Books Reviewed Religion by Region. A series edited by Mark Silk and Andrew Walsh (AltaMira Press): Religion and Public Life in the Middle Atlantic States: Proving Ground for Pluralism. Edited by Randall Balmer and Mark Silk. Religion and Public Life in the Midwest: America’s Common Denominator? Edited by Philip Barlow and Mark Silk. Religion and …
Bowling Alone: The Collapse and Revival of American Community. By Robert D. Putnam. Simon & Schuster. The phrase “bowling alone” — the title of an article Robert Putnam published in 1995 in a relatively obscure academic journal — quickly became shorthand for the arresting claim that civic engagement is in decline. Putnam’s point was that …
An introduction to Peter Berger’s approach to religion. Wuthnow provides a careful and understandable explanation of Berger’s approach. At the end, three concepts are raised in a critical evaluation suggesting both strengths and weaknesses in Berger ‘s approach.
Wuthnow surveys the work of major sociologists of religion, offering how these contributors relate to one another. This discussion demonstrates the development of this area of study. The argument offers his perspective on where sociology of religion is headed as a field, and what the results of those steps may be.
After noting how religious discourse has been neglected by sociologists, Wuthnow considers why it is important to work in this area, and how this deficit might be remedied. He turns to books by Northrop Frye and Susan Rubin Suleiman as sources which complement each other, offering critical insight for careful reflection on how persons from different perspectives can begin to understand one another.
Do religions evolve? In this chapter we find a discussion of where the theoretical discussion of this question with attention to three contributors to the field. How does one make a case one way or the other? This question provides the foil for analysis of how the theoretical constructs function. Wuthnow’s conclusion is that, “American religion has become more complex, more internally differentiated, and thus more adaptable to a complex, differentiated society.”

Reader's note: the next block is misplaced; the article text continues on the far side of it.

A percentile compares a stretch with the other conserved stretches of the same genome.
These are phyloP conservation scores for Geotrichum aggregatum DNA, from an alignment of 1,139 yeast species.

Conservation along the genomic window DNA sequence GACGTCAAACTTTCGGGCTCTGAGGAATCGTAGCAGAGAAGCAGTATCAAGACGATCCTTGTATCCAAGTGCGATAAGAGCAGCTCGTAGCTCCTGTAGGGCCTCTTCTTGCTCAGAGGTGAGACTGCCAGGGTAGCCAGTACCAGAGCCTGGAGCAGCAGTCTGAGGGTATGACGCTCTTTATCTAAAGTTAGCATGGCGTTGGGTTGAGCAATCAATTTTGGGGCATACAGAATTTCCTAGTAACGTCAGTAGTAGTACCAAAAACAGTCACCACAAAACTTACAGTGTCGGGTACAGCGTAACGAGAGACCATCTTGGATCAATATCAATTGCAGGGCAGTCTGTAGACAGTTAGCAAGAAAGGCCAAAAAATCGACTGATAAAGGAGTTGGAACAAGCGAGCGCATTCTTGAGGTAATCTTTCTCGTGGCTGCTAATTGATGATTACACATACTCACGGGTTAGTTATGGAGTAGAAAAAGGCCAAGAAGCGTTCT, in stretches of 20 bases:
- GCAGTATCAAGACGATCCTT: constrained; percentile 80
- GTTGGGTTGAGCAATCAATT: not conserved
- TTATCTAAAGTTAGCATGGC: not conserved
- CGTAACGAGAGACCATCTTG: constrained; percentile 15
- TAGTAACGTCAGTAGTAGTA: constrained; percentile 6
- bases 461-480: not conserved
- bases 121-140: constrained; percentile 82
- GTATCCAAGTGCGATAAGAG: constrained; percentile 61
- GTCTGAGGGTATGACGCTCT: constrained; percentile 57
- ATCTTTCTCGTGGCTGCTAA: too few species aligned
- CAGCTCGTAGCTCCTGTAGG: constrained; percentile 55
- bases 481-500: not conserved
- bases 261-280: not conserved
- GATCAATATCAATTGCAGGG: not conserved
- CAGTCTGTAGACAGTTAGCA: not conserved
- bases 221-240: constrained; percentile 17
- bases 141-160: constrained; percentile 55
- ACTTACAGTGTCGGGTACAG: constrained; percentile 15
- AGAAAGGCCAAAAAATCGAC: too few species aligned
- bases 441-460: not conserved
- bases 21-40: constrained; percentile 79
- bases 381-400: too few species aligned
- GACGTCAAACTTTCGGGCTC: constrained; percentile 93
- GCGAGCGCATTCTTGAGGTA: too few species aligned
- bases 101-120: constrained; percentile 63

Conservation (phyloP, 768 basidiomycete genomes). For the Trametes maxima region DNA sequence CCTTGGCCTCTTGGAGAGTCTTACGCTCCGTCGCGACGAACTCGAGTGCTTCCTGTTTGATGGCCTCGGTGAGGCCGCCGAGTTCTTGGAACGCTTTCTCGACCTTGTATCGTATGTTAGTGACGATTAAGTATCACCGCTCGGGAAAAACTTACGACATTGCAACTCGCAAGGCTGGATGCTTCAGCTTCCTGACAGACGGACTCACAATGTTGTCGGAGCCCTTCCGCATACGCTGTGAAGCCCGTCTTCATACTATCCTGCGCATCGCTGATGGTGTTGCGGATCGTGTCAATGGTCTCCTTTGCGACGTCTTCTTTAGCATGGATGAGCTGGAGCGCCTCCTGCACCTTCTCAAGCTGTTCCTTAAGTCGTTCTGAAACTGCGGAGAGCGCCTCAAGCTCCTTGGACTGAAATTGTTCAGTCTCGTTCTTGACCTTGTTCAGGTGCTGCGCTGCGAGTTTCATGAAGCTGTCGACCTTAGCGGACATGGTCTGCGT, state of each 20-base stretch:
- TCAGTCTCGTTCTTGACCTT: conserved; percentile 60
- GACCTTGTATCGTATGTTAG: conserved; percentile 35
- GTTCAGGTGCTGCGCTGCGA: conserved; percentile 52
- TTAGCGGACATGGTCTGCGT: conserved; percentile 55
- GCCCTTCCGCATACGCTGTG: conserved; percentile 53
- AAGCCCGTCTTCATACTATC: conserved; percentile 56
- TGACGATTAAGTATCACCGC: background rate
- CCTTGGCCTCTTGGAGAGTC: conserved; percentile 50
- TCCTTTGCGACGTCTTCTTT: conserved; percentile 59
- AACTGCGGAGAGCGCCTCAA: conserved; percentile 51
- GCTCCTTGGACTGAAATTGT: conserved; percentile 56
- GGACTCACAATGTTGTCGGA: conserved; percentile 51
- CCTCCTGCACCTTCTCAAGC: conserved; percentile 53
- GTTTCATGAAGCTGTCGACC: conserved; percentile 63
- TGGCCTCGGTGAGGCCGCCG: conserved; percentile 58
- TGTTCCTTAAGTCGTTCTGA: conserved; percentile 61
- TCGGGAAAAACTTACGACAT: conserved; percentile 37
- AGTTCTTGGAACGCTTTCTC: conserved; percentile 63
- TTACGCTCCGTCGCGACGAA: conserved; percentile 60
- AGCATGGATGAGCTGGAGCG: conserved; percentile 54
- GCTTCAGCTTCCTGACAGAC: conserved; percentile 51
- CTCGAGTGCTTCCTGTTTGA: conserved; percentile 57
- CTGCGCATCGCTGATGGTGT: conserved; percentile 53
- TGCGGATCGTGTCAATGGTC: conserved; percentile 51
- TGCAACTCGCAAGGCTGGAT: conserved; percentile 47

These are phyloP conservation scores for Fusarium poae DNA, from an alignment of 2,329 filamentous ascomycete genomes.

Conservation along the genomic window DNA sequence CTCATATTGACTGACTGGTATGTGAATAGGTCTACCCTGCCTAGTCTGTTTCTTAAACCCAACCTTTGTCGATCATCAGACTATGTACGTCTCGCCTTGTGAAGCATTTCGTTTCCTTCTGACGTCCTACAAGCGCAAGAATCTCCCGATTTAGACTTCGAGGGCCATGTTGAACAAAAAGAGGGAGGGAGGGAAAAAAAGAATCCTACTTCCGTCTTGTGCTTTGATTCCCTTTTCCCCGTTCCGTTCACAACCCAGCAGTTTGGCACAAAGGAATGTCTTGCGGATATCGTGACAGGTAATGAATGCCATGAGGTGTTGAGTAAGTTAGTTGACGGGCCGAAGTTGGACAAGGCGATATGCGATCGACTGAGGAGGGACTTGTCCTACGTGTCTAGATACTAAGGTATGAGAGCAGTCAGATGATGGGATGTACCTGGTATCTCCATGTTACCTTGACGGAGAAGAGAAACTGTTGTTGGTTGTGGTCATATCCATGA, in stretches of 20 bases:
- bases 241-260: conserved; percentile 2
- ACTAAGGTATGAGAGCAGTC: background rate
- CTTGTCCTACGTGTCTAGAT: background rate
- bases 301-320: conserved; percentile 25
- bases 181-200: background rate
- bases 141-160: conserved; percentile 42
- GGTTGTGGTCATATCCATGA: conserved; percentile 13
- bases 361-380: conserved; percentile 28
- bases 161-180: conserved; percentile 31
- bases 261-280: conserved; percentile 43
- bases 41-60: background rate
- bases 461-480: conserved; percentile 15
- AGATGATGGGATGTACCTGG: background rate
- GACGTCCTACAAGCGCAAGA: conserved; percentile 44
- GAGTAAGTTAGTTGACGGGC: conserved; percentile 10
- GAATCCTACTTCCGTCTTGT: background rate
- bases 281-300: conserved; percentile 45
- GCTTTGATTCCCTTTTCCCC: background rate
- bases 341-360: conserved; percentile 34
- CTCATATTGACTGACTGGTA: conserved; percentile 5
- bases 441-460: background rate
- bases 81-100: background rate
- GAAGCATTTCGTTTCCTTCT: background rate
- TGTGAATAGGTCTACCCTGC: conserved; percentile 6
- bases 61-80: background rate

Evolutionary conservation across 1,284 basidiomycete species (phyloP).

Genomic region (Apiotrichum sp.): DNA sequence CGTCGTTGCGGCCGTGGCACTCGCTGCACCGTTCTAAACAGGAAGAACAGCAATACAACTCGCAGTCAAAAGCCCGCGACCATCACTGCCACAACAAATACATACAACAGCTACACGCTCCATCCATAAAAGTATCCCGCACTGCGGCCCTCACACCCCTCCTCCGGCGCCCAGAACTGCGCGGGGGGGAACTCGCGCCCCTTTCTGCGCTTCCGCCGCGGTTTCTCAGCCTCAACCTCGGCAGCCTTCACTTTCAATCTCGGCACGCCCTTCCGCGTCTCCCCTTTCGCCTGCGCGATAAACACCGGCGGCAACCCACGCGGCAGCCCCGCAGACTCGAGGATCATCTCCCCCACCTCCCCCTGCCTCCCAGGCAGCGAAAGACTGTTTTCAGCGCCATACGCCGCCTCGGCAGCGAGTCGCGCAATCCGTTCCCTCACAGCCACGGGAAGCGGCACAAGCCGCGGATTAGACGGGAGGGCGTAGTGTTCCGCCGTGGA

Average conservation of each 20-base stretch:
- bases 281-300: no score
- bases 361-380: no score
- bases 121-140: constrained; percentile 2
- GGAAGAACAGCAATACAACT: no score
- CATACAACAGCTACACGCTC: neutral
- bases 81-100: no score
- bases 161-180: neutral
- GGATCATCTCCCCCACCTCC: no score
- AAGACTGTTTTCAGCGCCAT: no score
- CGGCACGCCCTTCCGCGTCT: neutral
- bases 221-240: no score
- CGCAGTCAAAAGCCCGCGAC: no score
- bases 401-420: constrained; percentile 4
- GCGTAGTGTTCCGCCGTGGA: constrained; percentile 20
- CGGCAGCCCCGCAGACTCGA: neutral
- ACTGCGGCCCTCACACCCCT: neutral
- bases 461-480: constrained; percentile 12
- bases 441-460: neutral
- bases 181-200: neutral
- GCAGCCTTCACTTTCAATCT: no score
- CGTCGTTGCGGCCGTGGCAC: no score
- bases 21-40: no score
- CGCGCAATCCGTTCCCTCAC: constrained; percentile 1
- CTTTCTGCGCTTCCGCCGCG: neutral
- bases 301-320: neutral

Max Weber created sociology of religion. Wuthnow turns to an fresh analysis of Weber’s contribution by examining recent studies of Puritanism by five scholars. The chapter ends with a careful evaluation of how Weber’s theory interacts with these contemporary studies in a way which suggests next steps in the field.
Wuthnow presents four sociological theories relevant to his topic: modernization, world-system, structural contingency, and lifeworld colonization. When he turns to evaluation, he identifies how each of these theories clarify assumptions and suggest fresh ways of approaching careful analysis of religious change.
Wuthnow suggests how awareness of international social dynamics can strengthen sociological analysis. He suggests that three foci offer fresh possibilities for understanding: on generalizable patterns, on deeper changes, and on alternative interpretations. His careful suggestions open up fresh understandings for the religious practitioner as well as the sociologist.
At the beginning of the 20th century, religious leaders in the U.S. confidently looked forward to a “Christian century.” At the end of that century it seems more appropriate to ask whether the next one will hold any place for Christians at all. I do not mean that values long associated with the Christian tradition, …